Peeking into the Nest

securedownload-11

As spring crawls slowly up the Northwest coast, and a crocus, like a purple hand, pushes soft fingers through the ground, as well as the cherry trees wink pink blossoms at passersby, I make my way in a couple of days to check in on one of the birds that have flown from my own nest. I go to visit my son. He has flown with fairly agile wings south to live in San Francisco, find work, live with roommates, and look for his life. I’ve heard good reports chirped my way so far.

Though my nest is now empty, I look forward to taking to the air to sit in my son’s nest for awhile, not to hover, or look too closely at the fibers and feathers he’s used to create his own domicile. I hope to quell my eagle eyes, and choose a softer view. Look gently, and realize that fledglings are in the process of wing-spreading, not yet in perfect form. I’m also looking forward to stretching my own wings out a bit. Perhaps not arriving as mother bird, but loving mentor, proud coach, guest. This will be a challenge. We invest so much in our offspring, those we look after so carefully for so long. But the song that keeps singing in my ear this season of my life is a phrase by Ram Dass, so simple: “Be here now”.

Maybe that’s the key to every life situation, every change, every sameness, “Be here now”. And so perhaps learn with this, as spring approaches, how to make this newness, this change, this nest-visiting moment a “be here” moment, in all its messy beautiful feather-filled ways.

Advertisements

A word from the wise via Ginny, my rite of passager

IMG_0448

I share with you today a wise and loving statement that my daughter has embraced as her own over the last several years. It gives strength, dignity, and a joyous realization to all of us about ourselves and our unique contributions to this world as we continue to “come of age” in youth or adulthood.  A quote by Marianne Williamson:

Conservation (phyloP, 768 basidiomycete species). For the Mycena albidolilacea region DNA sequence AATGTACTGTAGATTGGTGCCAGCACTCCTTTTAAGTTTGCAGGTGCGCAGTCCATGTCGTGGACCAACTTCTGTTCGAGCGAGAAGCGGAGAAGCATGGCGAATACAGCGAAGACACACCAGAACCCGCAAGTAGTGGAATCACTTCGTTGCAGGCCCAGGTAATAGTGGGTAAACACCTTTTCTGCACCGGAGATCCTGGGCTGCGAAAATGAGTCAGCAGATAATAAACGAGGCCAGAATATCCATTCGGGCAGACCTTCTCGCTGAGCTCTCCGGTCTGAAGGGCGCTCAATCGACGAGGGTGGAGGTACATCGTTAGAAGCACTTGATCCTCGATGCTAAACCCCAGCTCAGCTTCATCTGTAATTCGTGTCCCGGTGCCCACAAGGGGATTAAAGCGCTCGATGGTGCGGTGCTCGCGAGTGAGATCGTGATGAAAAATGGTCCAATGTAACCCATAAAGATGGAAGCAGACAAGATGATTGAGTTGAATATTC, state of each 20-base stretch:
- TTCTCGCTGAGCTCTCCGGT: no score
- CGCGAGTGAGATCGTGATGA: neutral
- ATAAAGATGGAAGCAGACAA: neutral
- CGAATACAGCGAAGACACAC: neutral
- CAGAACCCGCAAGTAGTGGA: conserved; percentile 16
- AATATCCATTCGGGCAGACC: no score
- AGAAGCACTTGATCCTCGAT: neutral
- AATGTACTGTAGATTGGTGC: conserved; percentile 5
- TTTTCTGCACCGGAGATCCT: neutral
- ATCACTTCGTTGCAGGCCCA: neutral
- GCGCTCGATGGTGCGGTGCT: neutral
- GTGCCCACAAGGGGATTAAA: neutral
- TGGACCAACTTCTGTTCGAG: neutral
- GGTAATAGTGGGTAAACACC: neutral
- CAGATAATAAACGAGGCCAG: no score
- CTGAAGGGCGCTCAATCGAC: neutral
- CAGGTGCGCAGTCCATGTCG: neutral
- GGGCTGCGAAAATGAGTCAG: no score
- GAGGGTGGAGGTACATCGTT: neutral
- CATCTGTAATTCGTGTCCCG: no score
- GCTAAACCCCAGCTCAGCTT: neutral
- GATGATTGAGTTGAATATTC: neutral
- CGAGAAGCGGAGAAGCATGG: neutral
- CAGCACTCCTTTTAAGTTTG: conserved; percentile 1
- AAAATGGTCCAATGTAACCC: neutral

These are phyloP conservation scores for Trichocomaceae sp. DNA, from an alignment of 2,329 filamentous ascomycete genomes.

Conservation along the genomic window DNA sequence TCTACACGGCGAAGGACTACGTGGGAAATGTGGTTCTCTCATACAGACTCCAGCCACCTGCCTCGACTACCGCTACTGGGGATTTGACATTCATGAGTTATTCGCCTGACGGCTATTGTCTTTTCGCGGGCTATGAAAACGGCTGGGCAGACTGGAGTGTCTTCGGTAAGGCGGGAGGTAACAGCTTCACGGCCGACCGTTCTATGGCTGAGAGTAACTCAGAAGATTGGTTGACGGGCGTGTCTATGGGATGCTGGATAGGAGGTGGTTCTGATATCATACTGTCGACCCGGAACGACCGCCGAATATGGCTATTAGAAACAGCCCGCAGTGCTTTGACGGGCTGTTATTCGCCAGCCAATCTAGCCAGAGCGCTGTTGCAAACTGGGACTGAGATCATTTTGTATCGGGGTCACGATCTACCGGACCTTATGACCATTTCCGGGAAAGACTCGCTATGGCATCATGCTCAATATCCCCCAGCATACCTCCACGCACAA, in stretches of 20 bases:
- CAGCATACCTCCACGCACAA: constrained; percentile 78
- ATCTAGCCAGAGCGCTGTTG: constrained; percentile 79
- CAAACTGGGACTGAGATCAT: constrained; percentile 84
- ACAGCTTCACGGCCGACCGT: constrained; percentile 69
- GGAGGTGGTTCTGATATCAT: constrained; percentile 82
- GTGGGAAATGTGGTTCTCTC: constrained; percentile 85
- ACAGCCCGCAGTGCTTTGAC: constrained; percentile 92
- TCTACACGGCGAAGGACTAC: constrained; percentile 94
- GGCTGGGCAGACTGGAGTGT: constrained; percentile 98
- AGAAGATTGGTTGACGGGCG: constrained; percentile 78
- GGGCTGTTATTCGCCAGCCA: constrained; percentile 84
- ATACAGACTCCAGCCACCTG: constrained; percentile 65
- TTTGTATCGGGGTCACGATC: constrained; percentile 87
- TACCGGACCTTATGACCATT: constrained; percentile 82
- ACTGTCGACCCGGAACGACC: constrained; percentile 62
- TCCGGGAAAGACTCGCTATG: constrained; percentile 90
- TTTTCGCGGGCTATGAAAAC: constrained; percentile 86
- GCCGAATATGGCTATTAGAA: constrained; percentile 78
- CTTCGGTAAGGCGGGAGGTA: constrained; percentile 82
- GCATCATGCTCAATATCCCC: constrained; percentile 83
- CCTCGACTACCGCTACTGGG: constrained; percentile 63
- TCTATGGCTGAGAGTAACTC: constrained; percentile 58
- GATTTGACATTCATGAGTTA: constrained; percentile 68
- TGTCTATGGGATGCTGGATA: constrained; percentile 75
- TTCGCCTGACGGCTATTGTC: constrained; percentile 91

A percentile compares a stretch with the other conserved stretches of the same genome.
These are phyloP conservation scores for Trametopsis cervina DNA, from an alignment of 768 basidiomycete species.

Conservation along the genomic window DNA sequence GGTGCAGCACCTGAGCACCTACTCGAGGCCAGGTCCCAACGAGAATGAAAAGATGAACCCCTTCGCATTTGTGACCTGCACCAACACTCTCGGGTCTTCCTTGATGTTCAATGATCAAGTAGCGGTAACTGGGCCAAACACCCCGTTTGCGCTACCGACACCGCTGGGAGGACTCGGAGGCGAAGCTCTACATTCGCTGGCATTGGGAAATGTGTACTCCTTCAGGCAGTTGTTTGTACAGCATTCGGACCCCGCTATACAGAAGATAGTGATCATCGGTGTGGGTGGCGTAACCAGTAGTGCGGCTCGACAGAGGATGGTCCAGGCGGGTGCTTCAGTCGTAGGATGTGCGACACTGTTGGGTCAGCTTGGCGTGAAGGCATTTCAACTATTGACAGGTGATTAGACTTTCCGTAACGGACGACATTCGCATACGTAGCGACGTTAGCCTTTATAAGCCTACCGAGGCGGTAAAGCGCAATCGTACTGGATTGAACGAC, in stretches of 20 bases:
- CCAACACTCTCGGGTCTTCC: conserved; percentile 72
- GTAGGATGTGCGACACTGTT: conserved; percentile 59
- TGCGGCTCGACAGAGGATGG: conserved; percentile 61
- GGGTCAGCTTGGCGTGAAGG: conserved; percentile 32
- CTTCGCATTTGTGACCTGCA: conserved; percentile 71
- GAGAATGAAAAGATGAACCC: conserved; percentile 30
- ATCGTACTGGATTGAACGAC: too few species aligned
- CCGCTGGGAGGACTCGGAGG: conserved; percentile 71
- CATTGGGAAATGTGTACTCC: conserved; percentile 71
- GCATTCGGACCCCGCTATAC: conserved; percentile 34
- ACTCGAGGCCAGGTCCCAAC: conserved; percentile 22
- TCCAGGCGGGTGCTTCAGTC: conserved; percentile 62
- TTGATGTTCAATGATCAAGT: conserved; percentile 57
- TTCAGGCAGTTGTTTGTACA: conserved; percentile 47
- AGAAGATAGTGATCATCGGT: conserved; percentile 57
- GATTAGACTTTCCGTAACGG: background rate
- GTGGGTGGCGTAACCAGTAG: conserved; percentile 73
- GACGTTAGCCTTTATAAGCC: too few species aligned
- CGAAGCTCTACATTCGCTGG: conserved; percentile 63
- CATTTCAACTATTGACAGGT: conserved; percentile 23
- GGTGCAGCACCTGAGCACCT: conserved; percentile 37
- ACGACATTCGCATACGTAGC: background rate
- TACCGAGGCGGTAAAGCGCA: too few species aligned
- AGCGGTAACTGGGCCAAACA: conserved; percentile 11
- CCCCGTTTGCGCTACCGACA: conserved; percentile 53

“Our deepest fear is not that we are inadequate.
Our deepest fear is that we are powerful beyond measure.

It is our light, not our darkness, that most frightens us.
We ask ourselves, Who am I to be brilliant,
gorgeous, handsome, talented and fabulous?

Actually, who are you not to be?
You are a child of God.

Your playing small does not serve the world.
There is nothing enlightened about shrinking
so that other people won’t feel insecure around you.
We are all meant to shine, as children do.

We were born to make manifest the glory of God within us.
It is not just in some; it is in everyone.

And, as we let our own light shine, we consciously give
other people permission to do the same.
As we are liberated from our fear,
our presence automatically liberates others.”

You may have heard this quote before, but I find I can hear it again and again and find nourishment in its soul opening words.

How big will you cast your shadow today- the evidence of your large and lovely being?

3 New Ear Candy Episodes! Come along for the ride . . .

Photo on 2013-04-22 at 11.57 #2

I’d love to have you join me for my three new Ear Candy podcasts on Whidbey Air. It’s a sweet blend of music, poetry, and essay, curated by me, as your guide. It’s easy to access, and the links and descriptions are below.

Episode 1: Winter’s Cocktail: featuring the music of Fleet Foxes, Belle and Sebastian, Bob Dylan and Johnny Cash, Robin and Linda Williams, Vampire Weekend, and Leonard Cohen. Featuring poetry by Louis Jenkins and Mark Svenvold. Listen now:

>EC1 Debut Show – “Winter Cocktail”

Episode 2: Lost and Found: featuring the music of Josh Garrels, Ray Bonneville, Sufjan Stevens, Sixpence None the Richer, and The Pixies. Featuring poetry by Jeffrey Harrison and Gina Marie Mammano. Listen now:

>EC2 Lost and Found 

Episode 3: Hearty Stew: featuring the music of Aimee Mann and Michael Penn, Deb Talan, Gringo Star, Joni MItchell, and Andrew Austin. Featuring the poetry of Joyce Sutphen, William Shakespeare, Margaret Hasse, and Khalil Gibran. Listen now:

EC3 Hearty Stew

Thanks for supporting the show!

Ear Candy: a sweet piece of sound for your mind to suck on.

– Gina Marie Mammano